My name is Viktoria Grantz and I have just retired. My restless life is over now. I decided to take things somewhat easier in future, as I have permanently been on the move for years.
My childhood went so-so, sometimes a deep hole and sometimes an incredible height as it is common with pubescent teenagers. After my A-levels I wanted to become a doctor, but I didn’t pass the admission exam, because in the evening before I had taken a cup too much. In those days it was common that the examinees came up prim and proper. Ragged clothes is it is common today were not well received.
As young woman can be incredibly flexible as you know, and so was I, I interviewed with a travel agency. They appointed me in fact and I did an education for travel agent. After that I studied travel law, languages and a few more things. Then I got the chance to accompany a tester of hotels. I liked this job that much that I took over her job when she retired. From that day on I travelled round the whole world to examine the cleanness of the rooms, the hospitality of the staff and the real star level for great touristic enterprises.
During these journeys by train, ship and plain I met incredibly many people of course. When I had been in Thailand for a few weeks, I noticed that many single travelling men stayed at different hotel categories. I was dumb and naive enough to ask the gentlemen, but didn’t get a satisfying answer. A lady hotel boss told me later the gentlemen would come to Thailand to grab ‘fresh vegetables’. I took some time until I realized what that meant.
When I realized the whole scope of this catastrophe, I decided to do something against it. Of course my means were limited. Here they played in the top league of making money and all sorts of people profited greatly. There was no use in talking to the police. There were also many officers holding up their hands and keeping silent. Thus, pretending to be an absolutely unaware tourist, I hang around in corners I would have avoided otherwise. Even today I sometimes I feel the great horror when I think of what would have happened to me, if they had caught me.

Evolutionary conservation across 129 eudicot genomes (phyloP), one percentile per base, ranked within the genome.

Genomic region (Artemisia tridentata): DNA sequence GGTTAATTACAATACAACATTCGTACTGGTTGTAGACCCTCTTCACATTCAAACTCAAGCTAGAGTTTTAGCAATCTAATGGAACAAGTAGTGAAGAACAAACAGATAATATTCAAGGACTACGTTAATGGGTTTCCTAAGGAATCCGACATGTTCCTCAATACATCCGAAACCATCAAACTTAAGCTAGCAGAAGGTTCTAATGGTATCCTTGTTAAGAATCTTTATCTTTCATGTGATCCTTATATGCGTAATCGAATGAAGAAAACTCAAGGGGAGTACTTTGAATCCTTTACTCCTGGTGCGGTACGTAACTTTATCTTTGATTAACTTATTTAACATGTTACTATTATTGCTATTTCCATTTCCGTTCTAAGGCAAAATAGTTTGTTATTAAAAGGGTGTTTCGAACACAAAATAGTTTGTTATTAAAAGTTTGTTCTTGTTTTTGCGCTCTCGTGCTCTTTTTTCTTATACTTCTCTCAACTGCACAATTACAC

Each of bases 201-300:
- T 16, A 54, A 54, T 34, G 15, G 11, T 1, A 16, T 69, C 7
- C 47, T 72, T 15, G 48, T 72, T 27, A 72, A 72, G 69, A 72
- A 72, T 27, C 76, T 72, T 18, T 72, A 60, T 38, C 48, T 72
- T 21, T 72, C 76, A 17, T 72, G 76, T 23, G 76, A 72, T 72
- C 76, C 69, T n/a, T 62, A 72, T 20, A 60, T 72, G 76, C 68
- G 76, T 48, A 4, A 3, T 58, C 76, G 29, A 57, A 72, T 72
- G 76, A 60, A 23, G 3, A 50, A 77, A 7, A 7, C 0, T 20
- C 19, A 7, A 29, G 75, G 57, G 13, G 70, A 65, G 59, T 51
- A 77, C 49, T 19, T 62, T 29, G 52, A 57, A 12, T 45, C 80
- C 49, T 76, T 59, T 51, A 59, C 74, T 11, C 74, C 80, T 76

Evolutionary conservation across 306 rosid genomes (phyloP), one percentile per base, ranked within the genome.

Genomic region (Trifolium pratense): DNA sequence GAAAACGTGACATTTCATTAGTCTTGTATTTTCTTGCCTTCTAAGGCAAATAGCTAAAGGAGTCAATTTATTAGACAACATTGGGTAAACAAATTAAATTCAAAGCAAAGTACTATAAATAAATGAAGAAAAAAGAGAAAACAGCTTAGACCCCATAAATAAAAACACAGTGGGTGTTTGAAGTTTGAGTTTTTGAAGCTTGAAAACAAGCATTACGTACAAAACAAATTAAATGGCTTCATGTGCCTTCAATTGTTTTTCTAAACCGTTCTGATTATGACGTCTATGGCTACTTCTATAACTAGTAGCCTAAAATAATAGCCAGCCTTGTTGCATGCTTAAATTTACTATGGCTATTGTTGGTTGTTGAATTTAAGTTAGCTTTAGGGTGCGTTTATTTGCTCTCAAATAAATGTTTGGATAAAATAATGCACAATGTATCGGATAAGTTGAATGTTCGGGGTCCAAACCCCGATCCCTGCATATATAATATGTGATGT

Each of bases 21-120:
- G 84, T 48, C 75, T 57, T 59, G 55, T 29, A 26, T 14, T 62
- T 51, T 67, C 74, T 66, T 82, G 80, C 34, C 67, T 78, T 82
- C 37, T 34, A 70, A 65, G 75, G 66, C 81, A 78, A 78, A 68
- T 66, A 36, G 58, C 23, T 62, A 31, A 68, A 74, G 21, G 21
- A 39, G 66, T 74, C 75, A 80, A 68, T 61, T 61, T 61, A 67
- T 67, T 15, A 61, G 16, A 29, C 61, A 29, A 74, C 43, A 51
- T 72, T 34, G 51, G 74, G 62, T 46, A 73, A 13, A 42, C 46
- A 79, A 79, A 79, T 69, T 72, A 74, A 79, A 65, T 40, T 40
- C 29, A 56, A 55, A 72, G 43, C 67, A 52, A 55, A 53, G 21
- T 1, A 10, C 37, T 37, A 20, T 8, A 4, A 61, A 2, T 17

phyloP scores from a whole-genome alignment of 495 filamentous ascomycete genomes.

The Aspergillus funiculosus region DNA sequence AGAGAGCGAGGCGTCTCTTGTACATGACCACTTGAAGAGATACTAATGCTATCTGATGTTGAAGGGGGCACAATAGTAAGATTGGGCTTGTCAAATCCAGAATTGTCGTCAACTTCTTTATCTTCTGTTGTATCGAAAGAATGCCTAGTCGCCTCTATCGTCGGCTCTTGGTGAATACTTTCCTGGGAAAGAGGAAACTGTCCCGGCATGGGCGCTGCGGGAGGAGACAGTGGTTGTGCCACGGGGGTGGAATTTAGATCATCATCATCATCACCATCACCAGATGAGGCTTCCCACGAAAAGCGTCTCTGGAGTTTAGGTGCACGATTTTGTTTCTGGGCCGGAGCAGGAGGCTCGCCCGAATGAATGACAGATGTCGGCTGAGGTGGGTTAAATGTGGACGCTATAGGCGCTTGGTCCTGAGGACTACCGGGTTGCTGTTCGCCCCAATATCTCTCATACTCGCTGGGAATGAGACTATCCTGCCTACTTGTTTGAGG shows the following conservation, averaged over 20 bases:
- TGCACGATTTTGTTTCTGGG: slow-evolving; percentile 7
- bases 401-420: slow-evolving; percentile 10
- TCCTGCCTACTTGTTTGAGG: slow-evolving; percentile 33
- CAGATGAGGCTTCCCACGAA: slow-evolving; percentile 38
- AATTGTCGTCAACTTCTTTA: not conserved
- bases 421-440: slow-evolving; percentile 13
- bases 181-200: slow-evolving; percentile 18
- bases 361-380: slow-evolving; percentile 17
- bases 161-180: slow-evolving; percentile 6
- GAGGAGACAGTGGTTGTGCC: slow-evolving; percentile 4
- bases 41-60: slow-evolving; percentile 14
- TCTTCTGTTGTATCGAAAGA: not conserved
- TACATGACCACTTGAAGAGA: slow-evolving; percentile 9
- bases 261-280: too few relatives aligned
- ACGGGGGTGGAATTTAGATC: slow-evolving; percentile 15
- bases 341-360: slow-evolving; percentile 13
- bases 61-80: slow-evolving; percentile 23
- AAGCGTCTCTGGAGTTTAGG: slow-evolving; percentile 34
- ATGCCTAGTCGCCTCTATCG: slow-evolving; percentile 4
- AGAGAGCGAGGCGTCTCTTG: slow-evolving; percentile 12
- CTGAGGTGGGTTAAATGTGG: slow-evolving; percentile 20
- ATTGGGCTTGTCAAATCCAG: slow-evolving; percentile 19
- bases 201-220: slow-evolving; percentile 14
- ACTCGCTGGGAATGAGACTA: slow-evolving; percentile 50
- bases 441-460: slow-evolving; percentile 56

After I had researched for a while my pale of notes had increased considerably. What should I do with all this stuff? I tried to publish my knowledge in newspapers, but I miserably failed as not one of the papers was ready to print anything about it. After many trials I changed my tactics and offered my scriptures to publishing houses. But they didn’t want to burn their fingers with this topic either nor stake their reputation.
Only one who had been dealing with victims of sexual abuse long before I did, was interested and published my book. ‘The end of the hunter’ was well sold but also brought me harsh criticism. Even women ascribed me to talk down men and their likes. Hans Georg van Herste my discoverer, promoter and editor again and again psyched me up and encouraged me.
As I gradually developed an open ear, I wrote the books ‘In 80 years around Hoernde’ ‘They gave me a second life’, ‘The sold Countess’, ‘The princess of the lighthouse’ and ‘Vera the moor woman’. I was very much pleased about the mostly positive feedback. Even today I love to present women in the proper light who scarred by a difficult childhood made the breakthrough and developed to happy personalities by great effort.